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AMD's Bulldozer Architecture: Overclocking Efficiency Explored

Overclocking And Undervolting AMD's FX Family

AMD's new FX family was highly anticipated, but its performance simply underwhelmed us. Rather than leap-frogging Intel's mainstream CPUs, it only managed to (at best) match and (at worst) fall behind them. Of course, this is a result of a redesign from the ground-up, which involved certain decisions that affected performance, and others made with power efficiency in mind. In theory, the FX family should be more efficient than its predecessor thanks to AMD's decisions. And a 32 nm manufacturing node would have been thought to help, too.

Just how does the design fare with regard to power as you move frequency around? That's what we're aiming to find out.

There are seven models based on the Bulldozer architecture, presenting a range of clock rates and prices to the folks interesting in dropping one of these chips into a Socket AM3+-based motherboard. For more information about them, check out AMD Bulldozer Review: FX-8150 Gets Tested.

Better Utilization Thanks To Second-Gen Turbo Core

Turbo Core, similar to Intel's Turbo Boost technology, tries to optimize processor performance by evaluating several power-related variables in real time and adjusting clock rate in response. When thermal headroom permits, the feature increase frequency, completing workloads faster and ideally dropping you back to idle more quickly.

From our FX launch story:

"Application Power Management (APM) describes Zambezi/Valencia/Interlagos’ ability to monitor (in real-time) the amount of power each core consumes. Rather than taking thermal or current measurements, the activity of each Bulldozer module is tracked. AMD knows how much power each operation requires and is able to come up with instantaneous power use on a per-module basis. A quick comparison between real consumption and maximum TDP indicates whether or not there’s headroom to increase performance. In an example where you’re running an application that doesn’t tax the processor’s resources, Turbo Core dithers between the processor’s base frequency and a higher clock rate, jumping between them to average better overall performance at the defined TDP.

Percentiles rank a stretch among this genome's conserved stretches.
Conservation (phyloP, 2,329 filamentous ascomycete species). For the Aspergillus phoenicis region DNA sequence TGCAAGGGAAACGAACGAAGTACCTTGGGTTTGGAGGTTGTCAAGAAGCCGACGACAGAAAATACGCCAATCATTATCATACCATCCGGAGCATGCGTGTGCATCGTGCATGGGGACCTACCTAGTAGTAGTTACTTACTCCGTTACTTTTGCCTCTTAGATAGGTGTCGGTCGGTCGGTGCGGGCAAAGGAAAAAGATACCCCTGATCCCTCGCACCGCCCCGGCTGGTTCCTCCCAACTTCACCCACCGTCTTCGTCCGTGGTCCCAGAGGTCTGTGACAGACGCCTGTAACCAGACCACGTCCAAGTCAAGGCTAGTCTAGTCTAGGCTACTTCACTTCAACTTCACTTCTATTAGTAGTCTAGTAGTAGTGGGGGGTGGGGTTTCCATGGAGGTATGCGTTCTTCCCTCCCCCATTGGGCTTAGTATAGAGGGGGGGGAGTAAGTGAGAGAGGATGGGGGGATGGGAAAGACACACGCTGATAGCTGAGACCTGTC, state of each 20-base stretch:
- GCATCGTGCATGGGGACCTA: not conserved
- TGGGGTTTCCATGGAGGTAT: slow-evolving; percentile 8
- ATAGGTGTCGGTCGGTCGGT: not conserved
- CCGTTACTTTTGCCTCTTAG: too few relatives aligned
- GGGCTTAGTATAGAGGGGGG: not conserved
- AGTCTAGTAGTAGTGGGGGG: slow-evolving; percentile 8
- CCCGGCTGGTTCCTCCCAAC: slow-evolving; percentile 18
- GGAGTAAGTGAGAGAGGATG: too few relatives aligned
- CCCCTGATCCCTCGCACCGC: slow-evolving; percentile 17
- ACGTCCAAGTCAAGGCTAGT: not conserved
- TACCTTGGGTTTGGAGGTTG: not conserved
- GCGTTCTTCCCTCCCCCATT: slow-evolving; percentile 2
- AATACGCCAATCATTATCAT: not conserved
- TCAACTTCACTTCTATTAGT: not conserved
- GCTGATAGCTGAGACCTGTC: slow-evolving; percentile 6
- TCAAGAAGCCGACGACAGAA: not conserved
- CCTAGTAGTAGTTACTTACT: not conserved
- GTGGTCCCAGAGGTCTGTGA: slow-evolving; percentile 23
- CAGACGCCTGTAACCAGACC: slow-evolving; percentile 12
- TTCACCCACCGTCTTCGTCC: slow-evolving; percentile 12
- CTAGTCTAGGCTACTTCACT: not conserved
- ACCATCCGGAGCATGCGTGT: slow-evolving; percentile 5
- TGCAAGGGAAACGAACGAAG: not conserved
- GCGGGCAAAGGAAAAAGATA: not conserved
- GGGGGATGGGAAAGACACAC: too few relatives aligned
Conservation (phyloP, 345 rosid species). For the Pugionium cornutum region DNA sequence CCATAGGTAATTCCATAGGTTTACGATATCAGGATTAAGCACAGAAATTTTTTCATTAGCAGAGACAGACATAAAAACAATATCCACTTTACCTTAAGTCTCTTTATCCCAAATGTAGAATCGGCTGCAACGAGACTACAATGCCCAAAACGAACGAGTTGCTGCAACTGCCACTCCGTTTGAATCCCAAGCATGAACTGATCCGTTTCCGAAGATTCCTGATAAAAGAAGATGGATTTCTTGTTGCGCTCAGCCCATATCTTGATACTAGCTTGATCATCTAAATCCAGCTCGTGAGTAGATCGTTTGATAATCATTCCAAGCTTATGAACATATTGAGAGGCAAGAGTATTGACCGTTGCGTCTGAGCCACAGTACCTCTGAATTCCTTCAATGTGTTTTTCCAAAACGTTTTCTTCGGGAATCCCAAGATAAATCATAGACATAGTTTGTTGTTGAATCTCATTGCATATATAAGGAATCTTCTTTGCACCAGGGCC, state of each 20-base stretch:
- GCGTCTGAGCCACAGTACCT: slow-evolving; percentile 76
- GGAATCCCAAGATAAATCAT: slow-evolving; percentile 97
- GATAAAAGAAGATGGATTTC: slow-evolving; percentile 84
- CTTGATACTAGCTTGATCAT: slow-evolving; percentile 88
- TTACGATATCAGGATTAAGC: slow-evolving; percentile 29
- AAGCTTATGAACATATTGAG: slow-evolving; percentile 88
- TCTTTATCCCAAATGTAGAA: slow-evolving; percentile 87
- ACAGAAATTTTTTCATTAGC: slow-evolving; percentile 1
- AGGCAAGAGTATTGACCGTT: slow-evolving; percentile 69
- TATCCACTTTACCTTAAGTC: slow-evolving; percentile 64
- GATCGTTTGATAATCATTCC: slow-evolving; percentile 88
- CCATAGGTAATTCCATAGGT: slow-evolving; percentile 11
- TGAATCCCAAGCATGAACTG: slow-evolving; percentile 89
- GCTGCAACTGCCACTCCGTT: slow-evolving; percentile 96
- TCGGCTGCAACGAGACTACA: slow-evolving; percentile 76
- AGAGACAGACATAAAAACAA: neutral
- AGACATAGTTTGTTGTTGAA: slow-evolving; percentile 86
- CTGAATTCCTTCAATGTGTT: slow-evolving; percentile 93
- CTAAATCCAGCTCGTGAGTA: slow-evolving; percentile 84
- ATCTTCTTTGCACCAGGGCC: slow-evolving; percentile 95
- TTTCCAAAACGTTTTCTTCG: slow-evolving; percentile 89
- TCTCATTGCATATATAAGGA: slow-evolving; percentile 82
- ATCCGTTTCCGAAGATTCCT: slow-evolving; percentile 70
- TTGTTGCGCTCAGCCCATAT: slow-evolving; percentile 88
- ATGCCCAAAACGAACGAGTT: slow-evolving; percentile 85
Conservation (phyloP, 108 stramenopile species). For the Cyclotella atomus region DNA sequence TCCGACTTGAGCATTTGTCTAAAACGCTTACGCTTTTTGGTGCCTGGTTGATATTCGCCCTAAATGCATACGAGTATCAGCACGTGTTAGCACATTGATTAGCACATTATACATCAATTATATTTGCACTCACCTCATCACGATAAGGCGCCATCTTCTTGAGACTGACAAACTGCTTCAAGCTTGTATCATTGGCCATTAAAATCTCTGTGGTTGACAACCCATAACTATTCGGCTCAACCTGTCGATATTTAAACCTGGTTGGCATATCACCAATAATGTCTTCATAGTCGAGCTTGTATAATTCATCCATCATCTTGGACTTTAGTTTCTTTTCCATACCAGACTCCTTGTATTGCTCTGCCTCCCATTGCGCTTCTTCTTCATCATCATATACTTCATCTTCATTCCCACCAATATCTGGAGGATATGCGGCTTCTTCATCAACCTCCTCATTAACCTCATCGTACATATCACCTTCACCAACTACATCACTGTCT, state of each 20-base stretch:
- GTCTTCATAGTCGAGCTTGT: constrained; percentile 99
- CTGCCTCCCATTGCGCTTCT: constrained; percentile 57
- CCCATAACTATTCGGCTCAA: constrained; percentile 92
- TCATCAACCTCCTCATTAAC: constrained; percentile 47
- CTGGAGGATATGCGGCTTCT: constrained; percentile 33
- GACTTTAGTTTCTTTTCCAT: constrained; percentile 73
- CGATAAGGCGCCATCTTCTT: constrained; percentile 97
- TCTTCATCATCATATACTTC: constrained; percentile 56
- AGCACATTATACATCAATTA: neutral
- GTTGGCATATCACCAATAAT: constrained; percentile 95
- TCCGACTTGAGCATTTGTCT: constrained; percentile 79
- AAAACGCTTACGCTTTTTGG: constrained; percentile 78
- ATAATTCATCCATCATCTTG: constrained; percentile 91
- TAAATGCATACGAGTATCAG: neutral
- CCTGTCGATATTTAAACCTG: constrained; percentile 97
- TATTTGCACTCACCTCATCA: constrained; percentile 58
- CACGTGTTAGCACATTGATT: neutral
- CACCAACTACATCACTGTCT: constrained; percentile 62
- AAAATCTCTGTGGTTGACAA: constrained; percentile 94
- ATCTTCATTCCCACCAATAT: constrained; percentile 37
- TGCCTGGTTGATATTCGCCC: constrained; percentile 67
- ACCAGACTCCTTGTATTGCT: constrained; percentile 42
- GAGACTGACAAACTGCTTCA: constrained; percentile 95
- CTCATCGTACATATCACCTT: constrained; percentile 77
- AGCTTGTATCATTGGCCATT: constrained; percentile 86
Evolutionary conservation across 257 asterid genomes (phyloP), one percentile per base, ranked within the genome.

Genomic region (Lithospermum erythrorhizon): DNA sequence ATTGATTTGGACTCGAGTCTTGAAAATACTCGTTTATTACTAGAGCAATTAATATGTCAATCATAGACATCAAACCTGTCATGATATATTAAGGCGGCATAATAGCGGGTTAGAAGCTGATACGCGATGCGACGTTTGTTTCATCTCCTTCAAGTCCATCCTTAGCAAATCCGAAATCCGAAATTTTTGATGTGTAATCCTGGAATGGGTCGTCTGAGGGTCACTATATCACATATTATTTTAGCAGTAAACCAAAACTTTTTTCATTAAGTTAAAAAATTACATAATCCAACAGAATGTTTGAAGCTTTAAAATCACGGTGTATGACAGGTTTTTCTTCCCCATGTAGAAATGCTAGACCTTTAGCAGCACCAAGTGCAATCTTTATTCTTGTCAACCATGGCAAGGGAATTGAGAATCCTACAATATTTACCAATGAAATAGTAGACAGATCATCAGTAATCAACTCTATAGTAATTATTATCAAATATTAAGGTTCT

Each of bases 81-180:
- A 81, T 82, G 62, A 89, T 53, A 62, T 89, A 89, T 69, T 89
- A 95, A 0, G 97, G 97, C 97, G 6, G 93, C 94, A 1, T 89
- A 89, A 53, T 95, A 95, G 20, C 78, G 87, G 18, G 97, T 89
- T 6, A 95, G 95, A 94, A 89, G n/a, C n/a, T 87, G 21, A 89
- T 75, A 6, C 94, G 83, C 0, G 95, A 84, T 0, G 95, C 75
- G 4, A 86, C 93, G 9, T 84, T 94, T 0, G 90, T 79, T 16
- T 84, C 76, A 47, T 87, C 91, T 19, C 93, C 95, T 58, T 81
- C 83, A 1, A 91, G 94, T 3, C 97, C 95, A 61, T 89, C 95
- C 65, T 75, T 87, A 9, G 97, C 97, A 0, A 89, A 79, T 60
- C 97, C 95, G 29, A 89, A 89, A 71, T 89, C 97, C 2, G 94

Turbo Core isn’t limited to just a base and some arbitrarily higher frequency, either. It’s actually implemented in three p-states: the base (referred to as P2), an intermediate state (P1), and a higher state (P0). That’s an improvement over the first-gen version of Turbo Core, which AMD says only switched between two p-states. And it’s significant, too, because you can enter P1 with all eight cores active, so long as the headroom is there. Stepping up to P0 requires at least two of four modules to idle. AMD does allow the chip’s TDP to be exceeded instantaneously, but of course it can’t hold that for any thermally significant amount of time.

As such, when you look at the specs for an FX processor and see CPU Base, CPU Turbo Core, And CPU Max. Turbo, you are guaranteed to always get at least that base frequency. You’ll see the Turbo Core clock rate so long as TDP is in check (as it would be in a well-threaded workload that doesn’t exceed the processor’s thermal ceiling). And, whenever half of the chip’s cores are idle, it’s possible to realize maximum Turbo Core speeds."

How Efficient is Bulldozer?

Although a superficial examination of AMD's architecture implies some pretty lofty expectations on the efficiency front, enthusiasts only really care about how they translate to the real world. We answered a lot of questions in AMD FX: Energy Efficiency Compared To Eight Other CPUs. However, in that story, we limited ourselves to stock clocks. Here, we're expanding our analysis to overclocking.